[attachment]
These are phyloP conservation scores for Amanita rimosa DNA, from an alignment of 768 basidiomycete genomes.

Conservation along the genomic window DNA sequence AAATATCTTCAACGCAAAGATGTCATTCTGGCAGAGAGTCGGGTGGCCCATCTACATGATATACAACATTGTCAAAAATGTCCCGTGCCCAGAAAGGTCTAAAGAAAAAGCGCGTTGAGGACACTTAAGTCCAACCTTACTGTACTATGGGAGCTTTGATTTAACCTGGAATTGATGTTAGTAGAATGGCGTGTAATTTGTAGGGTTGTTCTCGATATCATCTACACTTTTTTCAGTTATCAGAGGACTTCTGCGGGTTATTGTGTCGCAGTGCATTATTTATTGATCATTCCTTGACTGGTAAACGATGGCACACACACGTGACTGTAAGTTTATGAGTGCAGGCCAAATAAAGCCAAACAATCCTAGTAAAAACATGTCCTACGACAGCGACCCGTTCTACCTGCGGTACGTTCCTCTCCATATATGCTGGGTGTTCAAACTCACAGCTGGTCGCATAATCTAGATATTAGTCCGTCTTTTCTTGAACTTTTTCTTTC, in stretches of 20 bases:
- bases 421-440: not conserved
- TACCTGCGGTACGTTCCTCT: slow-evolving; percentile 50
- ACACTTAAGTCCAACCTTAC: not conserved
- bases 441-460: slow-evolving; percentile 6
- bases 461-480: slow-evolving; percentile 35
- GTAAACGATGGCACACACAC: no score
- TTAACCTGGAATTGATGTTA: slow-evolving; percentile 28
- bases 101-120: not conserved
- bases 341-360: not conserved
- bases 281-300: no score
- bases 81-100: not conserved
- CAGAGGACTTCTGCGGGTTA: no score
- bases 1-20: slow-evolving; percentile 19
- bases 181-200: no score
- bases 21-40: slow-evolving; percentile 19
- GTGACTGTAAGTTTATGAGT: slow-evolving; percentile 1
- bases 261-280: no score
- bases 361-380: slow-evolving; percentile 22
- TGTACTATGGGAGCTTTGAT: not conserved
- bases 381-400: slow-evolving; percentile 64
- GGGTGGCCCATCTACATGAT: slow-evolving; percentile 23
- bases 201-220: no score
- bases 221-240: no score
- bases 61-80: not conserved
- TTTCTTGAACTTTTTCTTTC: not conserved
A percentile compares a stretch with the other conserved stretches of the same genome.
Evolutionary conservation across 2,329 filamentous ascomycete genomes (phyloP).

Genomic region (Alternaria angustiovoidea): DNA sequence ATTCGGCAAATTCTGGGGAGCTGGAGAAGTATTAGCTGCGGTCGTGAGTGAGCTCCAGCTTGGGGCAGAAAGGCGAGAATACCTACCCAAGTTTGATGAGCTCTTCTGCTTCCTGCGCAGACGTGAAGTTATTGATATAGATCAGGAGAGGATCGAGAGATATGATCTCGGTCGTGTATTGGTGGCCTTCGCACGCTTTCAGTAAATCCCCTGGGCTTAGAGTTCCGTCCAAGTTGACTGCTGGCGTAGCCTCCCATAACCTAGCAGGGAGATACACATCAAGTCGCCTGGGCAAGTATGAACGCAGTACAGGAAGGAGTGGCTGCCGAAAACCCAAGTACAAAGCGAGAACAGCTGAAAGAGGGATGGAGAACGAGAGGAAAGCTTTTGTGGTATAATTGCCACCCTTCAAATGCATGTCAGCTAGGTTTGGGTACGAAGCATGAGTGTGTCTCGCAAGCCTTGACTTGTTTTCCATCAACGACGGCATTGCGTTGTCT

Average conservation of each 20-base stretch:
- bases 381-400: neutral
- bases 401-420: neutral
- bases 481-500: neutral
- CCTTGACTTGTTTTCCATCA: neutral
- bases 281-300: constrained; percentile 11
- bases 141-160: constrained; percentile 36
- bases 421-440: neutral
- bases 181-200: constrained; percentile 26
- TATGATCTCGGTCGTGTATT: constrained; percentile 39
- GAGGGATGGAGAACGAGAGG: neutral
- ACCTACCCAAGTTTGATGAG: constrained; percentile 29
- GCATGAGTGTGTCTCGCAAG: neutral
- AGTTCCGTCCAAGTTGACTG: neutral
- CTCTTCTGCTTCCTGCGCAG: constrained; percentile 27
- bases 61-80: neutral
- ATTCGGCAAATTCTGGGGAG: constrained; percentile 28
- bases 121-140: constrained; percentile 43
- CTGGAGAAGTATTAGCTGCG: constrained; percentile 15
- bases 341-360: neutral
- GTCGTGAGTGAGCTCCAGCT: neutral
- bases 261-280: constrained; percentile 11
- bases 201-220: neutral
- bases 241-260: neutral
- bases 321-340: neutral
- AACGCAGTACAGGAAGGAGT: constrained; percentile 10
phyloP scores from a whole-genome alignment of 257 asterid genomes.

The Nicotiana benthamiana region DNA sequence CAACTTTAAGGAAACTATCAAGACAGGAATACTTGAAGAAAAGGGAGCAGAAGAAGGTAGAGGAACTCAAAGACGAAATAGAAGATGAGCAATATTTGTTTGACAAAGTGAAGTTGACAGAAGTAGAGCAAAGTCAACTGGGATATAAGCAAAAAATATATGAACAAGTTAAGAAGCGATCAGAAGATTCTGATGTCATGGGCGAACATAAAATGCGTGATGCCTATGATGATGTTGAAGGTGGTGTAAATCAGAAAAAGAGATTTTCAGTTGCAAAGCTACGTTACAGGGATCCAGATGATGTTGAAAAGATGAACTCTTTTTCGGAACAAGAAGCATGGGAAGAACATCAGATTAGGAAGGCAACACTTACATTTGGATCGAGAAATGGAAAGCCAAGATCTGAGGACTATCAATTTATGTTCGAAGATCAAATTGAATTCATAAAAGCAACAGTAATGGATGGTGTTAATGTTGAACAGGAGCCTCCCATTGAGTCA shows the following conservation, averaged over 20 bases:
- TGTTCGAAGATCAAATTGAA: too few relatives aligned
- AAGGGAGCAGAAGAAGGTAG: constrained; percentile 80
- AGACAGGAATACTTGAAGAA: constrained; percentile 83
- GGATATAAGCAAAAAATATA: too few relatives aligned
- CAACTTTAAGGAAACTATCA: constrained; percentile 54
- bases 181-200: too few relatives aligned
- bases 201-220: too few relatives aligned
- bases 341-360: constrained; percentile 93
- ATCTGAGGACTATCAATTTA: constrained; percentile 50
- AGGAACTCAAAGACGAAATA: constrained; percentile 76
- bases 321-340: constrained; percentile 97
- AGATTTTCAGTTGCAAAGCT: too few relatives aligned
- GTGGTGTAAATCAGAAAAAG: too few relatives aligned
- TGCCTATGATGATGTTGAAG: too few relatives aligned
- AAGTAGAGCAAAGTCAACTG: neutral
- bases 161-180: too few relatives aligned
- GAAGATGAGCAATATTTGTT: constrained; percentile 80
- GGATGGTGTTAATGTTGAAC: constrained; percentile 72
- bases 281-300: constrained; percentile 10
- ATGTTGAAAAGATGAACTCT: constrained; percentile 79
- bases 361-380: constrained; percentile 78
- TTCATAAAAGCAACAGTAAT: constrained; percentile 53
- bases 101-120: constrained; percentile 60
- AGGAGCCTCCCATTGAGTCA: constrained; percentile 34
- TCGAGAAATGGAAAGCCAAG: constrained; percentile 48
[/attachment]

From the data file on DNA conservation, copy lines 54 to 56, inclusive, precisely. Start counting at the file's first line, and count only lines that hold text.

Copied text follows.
- bases 241-260: neutral
- bases 321-340: neutral
- AACGCAGTACAGGAAGGAGT: constrained; percentile 10